- Format: PC (version reviewed), OS X, PS3, 360
- Unleashed: Out Now
- Publisher: Telltale Games
- Developer: Telltale Games
- Players: 1
- Site: www.telltalegames.com/thewolfamongus/
Any concerns we had over The Wolf Among Us losing pace after episode two have been well and truly dashed by the gripping third act: A Crooked Mile. It’s got everything you could want from an adventure including violence, mystery solving and a magic tree. This latest outing to Fabletown has put right all of the shortcomings we had with the last episode and only took two months to arrive, a full 50% improvement over the gap between the first two instalments. Good going Telltale!
For those with their heads buried in a sandy cave, The Wolf Among Us is a story-driven adventure game with sprawling dialogue, point and click investigation and quick time events that are used sparingly and are actually fun to play. If you need any more than that, you should probably go back and read the reviews of episodes one and two: Faith and Smoke and Mirrors.
Things pick up immediately where Smoke and Mirrors left off, with a fairly miffed Big Bad Wolf setting out on his newly focussed manhunt. There’s hardly a dull moment in A Crooked Mile, featuring a balanced mix of point and click clue hunt areas, sprawling dialogue choices and a couple of action heavy quick time events that are incredibly well utilised. It’s more variety than what we’ve seen so far, but nothing new mechanically. It’s all very well done though, especially the opening and concluding sections that have set a high benchmark for episodic bookend sequences.
Telltale have really nailed the pacing with this episode. There seems to be a much better flow from scene to scene than there was last time around, with the different gameplay styles sprinkled perfectly between each setting. You won’t get bored or feel the same tricks are being repeated. The total playtime is once again around the two hour mark, but that will just fly by as you eagerly hoover up all of the narrative the game can throw at you.
One of the more noticeable changes in A Crooked Mile is the improved dialogue options over Smoke and Mirrors. The previous episode seemed to have a lot of good and bad options that wouldn’t have seemed out of place during a conversation with Command Shepard, but hardly added a variety of contexts to each scene. This time around your dialogue options are a lot less polarised to your attitude and seem to let you guide conversations precisely where you want, providing a lot more situational relevance. Say the wrong thing or give away a little too much and the supporting cast will jump on your comments.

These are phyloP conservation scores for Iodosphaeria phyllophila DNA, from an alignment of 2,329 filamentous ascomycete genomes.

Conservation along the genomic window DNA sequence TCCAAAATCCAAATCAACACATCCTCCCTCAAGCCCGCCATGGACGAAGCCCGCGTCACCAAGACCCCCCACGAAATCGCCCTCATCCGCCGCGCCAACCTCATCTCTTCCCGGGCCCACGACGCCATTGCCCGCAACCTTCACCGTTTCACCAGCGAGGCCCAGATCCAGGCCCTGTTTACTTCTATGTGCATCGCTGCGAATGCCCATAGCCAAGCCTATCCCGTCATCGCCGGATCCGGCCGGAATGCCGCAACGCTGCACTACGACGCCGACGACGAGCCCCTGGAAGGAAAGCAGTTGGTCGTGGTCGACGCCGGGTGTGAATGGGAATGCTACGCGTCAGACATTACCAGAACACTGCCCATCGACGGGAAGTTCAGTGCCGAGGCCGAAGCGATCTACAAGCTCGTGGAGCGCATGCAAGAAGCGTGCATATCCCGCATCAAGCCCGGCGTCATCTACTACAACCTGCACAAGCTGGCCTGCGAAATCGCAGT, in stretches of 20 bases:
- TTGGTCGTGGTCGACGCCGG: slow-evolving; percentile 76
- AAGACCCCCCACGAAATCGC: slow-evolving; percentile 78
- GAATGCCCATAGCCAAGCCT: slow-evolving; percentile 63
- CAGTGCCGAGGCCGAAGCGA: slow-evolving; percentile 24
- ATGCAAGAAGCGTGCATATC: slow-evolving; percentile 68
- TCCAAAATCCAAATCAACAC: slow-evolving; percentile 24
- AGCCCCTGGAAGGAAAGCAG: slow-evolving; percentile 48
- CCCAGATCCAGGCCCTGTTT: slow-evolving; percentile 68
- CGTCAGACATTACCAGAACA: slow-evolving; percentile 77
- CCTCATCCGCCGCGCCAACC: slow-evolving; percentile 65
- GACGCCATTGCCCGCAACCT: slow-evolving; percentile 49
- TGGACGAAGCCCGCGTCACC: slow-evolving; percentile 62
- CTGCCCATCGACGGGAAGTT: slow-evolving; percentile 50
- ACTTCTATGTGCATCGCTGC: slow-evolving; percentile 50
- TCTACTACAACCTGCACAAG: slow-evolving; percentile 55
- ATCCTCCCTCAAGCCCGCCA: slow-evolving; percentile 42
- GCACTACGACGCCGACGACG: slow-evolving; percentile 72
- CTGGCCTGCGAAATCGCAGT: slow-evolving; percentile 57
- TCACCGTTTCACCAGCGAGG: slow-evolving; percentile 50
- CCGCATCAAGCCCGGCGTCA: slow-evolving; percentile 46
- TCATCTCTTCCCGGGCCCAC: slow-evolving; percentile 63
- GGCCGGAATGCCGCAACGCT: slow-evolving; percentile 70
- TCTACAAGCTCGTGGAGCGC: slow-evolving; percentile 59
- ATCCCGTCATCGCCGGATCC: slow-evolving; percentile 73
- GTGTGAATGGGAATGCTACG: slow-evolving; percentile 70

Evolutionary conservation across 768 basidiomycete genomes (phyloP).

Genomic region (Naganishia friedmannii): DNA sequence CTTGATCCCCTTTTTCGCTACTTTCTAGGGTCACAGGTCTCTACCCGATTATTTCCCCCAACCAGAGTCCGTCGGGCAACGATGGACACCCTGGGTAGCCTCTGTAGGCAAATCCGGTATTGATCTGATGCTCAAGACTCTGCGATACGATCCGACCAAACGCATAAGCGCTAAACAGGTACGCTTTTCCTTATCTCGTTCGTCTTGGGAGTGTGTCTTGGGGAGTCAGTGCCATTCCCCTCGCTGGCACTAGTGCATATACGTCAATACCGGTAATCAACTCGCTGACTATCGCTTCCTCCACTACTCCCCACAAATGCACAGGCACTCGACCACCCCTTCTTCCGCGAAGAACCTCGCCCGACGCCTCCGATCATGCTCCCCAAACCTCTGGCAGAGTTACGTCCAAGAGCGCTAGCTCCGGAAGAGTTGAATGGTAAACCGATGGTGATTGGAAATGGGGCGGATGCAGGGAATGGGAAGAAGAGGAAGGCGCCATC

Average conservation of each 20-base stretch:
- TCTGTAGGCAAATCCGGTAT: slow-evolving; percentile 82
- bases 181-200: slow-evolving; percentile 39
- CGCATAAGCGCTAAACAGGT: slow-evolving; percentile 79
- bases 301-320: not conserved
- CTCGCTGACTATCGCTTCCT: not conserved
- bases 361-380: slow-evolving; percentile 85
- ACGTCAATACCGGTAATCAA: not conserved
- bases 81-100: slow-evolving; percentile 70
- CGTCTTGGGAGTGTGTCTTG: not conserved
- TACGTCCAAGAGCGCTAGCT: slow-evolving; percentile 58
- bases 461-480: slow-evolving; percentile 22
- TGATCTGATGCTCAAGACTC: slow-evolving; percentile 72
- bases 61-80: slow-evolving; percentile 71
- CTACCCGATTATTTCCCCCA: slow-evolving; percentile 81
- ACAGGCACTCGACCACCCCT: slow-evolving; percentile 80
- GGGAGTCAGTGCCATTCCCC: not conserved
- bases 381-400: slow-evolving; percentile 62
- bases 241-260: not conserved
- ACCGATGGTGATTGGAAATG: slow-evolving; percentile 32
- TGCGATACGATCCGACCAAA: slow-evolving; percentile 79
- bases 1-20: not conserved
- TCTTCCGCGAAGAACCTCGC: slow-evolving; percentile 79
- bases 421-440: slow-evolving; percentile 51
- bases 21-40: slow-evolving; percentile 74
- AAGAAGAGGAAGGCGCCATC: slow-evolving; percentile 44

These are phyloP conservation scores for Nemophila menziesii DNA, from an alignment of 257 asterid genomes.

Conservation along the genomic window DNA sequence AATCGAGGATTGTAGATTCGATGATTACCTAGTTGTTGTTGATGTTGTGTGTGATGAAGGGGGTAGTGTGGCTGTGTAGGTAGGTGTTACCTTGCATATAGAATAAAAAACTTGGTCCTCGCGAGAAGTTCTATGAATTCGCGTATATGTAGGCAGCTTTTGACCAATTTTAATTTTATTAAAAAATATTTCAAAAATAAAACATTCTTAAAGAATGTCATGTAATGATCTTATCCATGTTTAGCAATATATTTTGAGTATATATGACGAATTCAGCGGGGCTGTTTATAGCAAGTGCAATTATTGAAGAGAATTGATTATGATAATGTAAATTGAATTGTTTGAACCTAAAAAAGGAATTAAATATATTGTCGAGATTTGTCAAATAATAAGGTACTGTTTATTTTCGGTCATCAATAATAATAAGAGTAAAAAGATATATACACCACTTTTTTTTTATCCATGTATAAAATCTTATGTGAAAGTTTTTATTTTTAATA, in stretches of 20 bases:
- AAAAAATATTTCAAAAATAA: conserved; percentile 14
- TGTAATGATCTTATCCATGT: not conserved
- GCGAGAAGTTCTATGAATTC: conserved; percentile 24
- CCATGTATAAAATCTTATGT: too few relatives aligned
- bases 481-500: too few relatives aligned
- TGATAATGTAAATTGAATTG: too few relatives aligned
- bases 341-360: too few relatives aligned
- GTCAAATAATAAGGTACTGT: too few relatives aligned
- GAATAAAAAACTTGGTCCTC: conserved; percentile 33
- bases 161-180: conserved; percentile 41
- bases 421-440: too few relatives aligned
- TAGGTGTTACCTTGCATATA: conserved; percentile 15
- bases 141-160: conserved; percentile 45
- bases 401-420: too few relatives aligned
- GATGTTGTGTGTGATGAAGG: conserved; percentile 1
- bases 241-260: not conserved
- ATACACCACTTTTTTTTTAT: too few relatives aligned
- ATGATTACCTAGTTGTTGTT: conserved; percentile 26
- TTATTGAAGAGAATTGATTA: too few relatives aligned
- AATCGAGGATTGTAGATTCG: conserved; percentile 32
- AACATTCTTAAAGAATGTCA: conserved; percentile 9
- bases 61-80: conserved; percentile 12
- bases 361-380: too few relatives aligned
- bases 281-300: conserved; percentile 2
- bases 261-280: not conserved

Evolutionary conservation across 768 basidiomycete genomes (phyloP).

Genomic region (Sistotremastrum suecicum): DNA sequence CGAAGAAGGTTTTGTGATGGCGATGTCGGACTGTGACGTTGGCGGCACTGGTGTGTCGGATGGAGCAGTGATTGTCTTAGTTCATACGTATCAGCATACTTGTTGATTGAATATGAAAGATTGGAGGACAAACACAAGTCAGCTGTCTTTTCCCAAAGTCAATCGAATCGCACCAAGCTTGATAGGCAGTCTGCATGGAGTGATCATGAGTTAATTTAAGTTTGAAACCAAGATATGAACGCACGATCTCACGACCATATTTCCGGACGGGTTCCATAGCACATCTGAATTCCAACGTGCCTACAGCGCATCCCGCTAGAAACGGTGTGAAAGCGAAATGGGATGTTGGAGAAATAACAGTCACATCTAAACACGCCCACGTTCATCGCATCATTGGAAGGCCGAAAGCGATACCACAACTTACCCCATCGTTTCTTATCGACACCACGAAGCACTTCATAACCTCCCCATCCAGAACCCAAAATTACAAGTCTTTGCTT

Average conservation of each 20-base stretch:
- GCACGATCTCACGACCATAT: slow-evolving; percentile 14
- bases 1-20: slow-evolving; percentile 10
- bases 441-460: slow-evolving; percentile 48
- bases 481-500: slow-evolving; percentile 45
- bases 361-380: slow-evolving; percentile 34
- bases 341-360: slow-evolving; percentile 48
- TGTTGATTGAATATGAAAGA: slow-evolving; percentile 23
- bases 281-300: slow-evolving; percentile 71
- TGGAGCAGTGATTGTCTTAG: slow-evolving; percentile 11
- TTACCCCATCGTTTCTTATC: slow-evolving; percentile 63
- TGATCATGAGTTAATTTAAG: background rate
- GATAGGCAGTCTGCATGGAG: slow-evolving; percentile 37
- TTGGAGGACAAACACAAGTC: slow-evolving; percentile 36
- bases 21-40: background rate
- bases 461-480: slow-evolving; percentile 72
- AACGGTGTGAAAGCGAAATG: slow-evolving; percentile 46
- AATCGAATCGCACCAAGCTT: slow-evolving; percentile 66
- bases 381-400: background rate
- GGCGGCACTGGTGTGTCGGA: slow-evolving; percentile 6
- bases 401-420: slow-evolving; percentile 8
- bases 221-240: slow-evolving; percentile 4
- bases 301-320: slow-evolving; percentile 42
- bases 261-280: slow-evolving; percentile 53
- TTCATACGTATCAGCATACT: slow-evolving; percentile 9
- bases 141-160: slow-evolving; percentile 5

With more control over the conversation it really gives the player a sense of steering the story. Whereas other games that offer dialogue choices let you shape the protagonist, The Wolf Among Us never lets players stray too far away from Bigby’s character. Instead, what you say lets you shape the scene, giving the story an amazing sense of flexibility despite the fact that all players are eventually funnelled through to the same locations. Whether or not your dialogue choices have a large overall effect on the greater plotline is still hard to determine at this point, but they make every exchange lively and entertaining to play through multiple times.
Dialogue isn’t the only thing that’s been broadened by additional choices. Like the first episode, A Crooked Mile features a pivotal moment that lets you go to one location before another. We won’t give anything away, but whilst you do have time to visit every location offered, the order in which you choose to visit them will throw different clues your way. It’s possibly the biggest choice-related influence we’ve seen so far, although the episode still plays out the same way whichever route you choose – but you might just meet a different cast of characters along the way.
The ending sequence is the strongest in the miniseries so far, with the dramatic introduction of a particularly ruthless fable throwing further complications into what was already a pretty twisted investigation for Bigby. The quick time event it leads up to isn’t a particularly challenging button breaker, but it’s definitely a high point in the mainly hands-off gameplay style to which The Wolf Among Us adheres. It also ends with a fairly permanent player decision that we hope will have far reaching implications in episode four and beyond.
Overall, A Crooked Mile is the jab in the arm The Wolf Among Us needed. After a second episode that initially dragged, the third instalment comes out swinging. You get to meet new characters whilst also revealing a little bit more about the already established cast. It might not answer many questions in this increasingly complicated murder mystery, but it’s becoming increasingly clear that everything is not as it seems. Our appetite is reaching wolf-like proportions already for part four, which we can only hope is just around the corner.